New recruits must have a great desire to sellBy Susan Yellin | January 06 2017 07:00AM
Attracting younger financial advisors into the insurance industry at a time when the bulk of advisors is greying is a sound financial practice – but getting them attracted to the business and ensuring they can do the job are two different things.
In fact, Rohini Kapoor, managing director of two Desjardins Financial Security Independent Network (DFSIN) offices in British Columbia, alerts wannabe advisors to do their homework before rushing headlong into the industry.
“We have so many changes happening in the industry right now and there is so much competition, that I would proceed with caution,” says Kapoor.
Kapoor, who purchased a franchise from Desjardins Financial, now owns a branch in Surrey and in Victoria, B.C., plus three sub-branches, housing just over 40 independent advisors.
One of her core roles is to recruit advisors and help them become successful. Many names come to her through referrals from other advisors or carriers’ sales managers as well as advertising on social media sites like Workopolis and Indeed.
While older advisors embraced the industry and still have a tight hold on their books of business, the bulk of advisors in the demographic cohort following the baby boomers left the industry almost as quickly as they entered it, leaving a gap of underserviced Canadians.
“When I started 25 years ago, advisors used to come and go. [Now] there are only a handful of people that I know who are still in the industry [of that age].”
Younger would-be advisors have the advantage of being more in touch than their parents with expanding technology, social media and new apps that are coming on the market. But they are also not used to filling out mega-page insurance applications and are facing increasing regulation and compliance rules, says Kapoor.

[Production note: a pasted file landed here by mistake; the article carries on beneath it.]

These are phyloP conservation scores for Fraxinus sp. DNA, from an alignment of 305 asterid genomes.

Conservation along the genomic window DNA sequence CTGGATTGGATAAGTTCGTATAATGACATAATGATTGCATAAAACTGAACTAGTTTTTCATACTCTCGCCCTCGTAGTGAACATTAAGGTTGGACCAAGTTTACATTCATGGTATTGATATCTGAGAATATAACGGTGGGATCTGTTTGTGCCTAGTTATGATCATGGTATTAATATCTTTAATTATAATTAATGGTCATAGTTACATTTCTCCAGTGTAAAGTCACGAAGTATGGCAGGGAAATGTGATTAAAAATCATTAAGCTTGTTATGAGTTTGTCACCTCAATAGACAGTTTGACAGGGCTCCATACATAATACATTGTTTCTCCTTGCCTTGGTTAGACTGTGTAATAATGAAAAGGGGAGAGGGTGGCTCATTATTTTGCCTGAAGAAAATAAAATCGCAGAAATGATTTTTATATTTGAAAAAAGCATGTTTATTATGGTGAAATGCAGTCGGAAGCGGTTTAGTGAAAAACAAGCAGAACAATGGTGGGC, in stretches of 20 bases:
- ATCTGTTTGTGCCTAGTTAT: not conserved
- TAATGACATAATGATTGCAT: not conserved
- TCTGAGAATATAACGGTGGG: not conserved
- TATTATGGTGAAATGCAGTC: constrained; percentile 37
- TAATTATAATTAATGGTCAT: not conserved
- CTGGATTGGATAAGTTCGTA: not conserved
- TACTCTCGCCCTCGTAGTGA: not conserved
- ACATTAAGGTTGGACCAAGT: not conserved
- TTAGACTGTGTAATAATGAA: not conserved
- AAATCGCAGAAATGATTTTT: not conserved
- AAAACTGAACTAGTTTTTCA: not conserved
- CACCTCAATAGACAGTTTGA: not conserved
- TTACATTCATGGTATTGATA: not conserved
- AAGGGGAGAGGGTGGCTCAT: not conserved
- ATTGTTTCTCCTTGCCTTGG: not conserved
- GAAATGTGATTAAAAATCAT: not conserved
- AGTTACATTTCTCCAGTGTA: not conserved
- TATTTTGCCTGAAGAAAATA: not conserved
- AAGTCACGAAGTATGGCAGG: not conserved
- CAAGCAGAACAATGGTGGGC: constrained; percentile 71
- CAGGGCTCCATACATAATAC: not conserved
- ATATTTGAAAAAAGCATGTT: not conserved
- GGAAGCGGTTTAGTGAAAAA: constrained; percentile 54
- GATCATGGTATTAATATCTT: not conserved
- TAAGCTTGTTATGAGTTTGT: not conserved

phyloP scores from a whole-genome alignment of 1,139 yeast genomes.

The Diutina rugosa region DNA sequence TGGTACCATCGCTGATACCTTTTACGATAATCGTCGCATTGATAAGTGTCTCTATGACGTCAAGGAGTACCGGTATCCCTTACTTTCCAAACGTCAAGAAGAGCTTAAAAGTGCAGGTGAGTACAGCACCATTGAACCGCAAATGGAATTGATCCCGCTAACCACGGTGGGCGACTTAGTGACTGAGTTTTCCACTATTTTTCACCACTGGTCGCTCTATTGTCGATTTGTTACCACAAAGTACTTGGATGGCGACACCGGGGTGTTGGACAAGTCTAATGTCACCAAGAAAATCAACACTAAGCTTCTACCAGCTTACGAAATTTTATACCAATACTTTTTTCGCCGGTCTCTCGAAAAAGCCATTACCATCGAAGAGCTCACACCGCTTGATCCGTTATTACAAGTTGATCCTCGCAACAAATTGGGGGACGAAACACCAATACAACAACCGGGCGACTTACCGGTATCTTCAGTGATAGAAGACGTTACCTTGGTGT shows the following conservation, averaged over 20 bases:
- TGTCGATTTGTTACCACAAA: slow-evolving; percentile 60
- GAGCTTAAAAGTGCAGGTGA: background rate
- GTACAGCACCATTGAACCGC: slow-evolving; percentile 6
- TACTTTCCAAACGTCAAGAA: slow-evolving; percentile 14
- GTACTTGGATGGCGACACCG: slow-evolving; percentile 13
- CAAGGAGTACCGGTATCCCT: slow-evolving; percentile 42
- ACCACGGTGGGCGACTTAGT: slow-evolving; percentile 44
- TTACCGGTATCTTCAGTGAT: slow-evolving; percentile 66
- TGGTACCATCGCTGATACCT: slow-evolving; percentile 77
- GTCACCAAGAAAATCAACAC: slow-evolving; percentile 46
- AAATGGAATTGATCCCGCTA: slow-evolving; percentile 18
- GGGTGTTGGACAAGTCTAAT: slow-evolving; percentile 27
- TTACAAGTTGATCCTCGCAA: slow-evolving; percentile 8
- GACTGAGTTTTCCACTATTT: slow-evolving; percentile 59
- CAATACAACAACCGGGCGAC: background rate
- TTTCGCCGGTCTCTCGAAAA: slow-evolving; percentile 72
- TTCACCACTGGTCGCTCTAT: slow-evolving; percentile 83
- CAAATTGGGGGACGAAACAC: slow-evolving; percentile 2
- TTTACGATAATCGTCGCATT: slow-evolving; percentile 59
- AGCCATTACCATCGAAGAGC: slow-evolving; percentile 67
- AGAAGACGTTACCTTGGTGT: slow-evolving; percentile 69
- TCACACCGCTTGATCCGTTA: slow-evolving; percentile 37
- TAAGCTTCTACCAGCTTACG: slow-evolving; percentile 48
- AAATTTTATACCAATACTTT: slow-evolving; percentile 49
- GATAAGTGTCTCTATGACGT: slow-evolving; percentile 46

Younger people interested in becoming financial advisors need time to learn to understand the business, mentor with a more experienced advisor and above all, she says, have a great desire to sell.
“Find the right fit and get into the business if you have a market,” she suggests to new advisors. “If you don’t have a market you should not be getting into the business. You do need people to sell. We may be financial planners but we are also salespeople…and you need to enjoy how to sell.
“If you don’t have the ability to pursue clients and coach them how to be financially sound then don’t get into this business – it’s not for you.”
At her financial centre, Kapoor, like insurers and other distributors, ensures advisors not only have adequate knowledge of what they are selling but also have the right personality and self-management abilities to suit the profession.
Younger advisors also need to be adaptable and come up with new ways and strategies to provide the right products to the right clients, says Kapoor.
“We need to get new people in there and find new concepts…especially with the way the economy is changing. Clients can’t rely on the products that we sold before. The consumer is now much more aware of what’s going on and more demanding of us. We need to be on top of what’s going on.”